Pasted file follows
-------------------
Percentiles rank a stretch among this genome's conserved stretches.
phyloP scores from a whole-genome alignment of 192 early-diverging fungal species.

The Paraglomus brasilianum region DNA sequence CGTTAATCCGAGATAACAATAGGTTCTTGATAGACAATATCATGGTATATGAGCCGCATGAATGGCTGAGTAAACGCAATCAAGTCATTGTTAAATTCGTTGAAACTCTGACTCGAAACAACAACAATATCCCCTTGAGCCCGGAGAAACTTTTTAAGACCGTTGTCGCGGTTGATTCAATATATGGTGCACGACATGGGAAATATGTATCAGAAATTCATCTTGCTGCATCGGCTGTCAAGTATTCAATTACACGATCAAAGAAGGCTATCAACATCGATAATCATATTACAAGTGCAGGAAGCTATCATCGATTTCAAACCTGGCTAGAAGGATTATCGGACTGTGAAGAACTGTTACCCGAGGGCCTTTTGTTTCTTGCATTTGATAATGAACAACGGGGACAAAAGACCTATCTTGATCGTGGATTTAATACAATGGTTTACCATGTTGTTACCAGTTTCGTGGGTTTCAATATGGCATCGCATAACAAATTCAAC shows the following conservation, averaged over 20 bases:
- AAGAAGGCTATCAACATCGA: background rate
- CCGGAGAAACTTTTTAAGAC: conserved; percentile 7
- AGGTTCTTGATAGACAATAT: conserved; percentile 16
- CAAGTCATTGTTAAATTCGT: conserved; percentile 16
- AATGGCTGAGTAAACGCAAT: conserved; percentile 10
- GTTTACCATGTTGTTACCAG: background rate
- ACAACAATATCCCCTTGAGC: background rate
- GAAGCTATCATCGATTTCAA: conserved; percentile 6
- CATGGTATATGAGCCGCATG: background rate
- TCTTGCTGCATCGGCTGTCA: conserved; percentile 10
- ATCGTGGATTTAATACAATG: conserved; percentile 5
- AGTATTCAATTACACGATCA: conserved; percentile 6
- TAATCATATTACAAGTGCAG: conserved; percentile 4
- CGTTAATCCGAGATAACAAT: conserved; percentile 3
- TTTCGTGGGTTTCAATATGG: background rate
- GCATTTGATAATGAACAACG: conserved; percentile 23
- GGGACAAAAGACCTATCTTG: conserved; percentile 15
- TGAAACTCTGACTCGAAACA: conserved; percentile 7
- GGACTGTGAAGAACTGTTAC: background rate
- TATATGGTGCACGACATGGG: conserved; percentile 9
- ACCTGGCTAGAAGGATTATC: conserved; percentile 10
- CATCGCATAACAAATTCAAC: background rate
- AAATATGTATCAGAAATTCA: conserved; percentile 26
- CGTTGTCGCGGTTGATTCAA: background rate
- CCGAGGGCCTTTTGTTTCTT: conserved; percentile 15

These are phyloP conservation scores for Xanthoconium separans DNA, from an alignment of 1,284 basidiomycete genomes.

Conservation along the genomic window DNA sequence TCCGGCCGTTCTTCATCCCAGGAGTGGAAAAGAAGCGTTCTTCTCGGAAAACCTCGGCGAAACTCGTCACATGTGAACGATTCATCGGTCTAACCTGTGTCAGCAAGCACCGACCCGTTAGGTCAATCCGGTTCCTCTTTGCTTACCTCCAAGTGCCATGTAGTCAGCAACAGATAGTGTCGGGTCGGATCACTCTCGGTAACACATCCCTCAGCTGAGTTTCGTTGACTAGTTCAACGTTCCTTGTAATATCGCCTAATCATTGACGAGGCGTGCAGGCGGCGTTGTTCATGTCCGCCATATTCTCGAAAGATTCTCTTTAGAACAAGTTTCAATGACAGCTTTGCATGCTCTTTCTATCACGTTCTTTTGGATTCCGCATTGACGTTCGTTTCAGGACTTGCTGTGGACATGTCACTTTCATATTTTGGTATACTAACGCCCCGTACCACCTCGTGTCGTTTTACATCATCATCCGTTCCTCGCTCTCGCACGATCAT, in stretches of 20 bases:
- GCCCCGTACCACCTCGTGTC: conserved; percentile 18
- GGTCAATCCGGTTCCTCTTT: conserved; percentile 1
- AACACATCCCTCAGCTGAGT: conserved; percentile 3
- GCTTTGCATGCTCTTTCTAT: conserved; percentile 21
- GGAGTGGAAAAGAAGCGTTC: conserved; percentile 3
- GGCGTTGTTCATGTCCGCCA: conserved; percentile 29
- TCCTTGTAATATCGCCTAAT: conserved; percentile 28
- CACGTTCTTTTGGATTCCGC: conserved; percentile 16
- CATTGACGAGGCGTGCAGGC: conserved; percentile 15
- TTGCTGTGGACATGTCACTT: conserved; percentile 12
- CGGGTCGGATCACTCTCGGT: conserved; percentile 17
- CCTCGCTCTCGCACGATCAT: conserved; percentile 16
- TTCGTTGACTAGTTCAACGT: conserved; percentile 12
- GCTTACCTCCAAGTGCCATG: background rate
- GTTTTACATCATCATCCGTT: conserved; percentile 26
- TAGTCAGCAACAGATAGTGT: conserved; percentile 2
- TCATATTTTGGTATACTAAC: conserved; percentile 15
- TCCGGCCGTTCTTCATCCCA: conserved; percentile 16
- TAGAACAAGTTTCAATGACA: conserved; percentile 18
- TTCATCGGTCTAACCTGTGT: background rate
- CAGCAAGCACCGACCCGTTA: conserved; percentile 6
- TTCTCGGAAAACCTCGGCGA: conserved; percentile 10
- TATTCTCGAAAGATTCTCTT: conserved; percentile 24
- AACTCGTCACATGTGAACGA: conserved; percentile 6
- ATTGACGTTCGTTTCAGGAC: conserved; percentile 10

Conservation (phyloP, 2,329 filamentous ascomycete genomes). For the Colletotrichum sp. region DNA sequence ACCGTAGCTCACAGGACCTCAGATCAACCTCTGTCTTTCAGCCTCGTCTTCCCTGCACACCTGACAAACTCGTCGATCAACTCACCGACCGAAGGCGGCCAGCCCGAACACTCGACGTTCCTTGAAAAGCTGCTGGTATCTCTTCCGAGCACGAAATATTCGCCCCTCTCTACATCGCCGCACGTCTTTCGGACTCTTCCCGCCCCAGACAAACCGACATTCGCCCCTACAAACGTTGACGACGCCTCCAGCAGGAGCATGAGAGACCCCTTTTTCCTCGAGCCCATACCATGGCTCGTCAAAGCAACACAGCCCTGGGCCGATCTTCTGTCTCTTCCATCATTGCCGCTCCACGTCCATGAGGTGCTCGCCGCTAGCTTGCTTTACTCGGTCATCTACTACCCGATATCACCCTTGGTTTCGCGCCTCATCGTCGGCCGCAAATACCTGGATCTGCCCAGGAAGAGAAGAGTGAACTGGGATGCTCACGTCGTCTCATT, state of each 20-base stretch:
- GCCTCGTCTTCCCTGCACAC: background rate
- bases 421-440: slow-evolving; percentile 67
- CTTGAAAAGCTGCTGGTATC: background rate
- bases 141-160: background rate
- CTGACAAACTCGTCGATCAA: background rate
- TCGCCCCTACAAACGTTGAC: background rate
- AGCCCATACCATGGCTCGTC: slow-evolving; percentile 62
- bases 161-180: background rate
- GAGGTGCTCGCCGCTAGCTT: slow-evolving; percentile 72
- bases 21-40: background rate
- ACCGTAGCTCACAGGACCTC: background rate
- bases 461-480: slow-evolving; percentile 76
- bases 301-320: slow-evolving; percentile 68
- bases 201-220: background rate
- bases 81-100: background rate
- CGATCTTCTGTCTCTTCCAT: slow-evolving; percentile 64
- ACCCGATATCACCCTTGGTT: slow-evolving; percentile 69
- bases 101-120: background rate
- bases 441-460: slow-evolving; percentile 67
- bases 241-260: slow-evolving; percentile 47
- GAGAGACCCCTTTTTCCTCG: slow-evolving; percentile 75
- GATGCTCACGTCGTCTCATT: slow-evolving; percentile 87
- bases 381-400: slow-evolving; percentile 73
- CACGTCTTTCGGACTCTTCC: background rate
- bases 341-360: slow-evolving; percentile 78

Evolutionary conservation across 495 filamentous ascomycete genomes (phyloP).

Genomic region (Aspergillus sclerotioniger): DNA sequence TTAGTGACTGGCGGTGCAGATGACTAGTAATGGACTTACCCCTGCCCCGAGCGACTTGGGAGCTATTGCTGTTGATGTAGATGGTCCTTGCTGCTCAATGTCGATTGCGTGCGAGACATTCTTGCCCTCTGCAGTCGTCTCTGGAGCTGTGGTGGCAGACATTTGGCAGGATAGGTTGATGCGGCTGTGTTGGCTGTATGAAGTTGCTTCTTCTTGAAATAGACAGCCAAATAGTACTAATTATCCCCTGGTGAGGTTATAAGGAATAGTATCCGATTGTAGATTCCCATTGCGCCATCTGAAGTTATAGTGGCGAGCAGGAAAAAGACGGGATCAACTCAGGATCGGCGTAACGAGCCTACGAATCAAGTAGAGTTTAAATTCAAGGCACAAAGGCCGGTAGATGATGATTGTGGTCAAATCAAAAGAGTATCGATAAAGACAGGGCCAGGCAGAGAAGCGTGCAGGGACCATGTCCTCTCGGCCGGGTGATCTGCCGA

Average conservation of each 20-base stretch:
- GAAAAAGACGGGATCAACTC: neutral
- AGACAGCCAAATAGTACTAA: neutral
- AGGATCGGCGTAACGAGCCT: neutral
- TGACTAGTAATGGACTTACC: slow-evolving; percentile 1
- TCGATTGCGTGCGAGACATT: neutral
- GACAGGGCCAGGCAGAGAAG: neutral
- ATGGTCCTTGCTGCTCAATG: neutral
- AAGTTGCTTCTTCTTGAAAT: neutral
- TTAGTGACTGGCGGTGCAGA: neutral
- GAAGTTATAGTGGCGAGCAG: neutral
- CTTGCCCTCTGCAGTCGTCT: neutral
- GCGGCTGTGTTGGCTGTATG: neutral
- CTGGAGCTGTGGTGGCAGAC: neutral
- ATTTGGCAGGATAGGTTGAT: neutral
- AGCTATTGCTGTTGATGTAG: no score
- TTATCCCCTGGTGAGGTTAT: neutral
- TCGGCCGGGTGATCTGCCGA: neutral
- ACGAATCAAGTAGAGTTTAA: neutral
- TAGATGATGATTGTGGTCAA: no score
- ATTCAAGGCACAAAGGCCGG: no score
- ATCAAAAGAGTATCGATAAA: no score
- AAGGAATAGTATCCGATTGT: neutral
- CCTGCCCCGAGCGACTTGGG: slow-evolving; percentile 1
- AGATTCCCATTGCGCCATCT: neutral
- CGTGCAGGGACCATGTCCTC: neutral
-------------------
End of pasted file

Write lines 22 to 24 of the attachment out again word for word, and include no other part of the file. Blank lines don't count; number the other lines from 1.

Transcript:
- GGACTGTGAAGAACTGTTAC: background rate
- TATATGGTGCACGACATGGG: conserved; percentile 9
- ACCTGGCTAGAAGGATTATC: conserved; percentile 10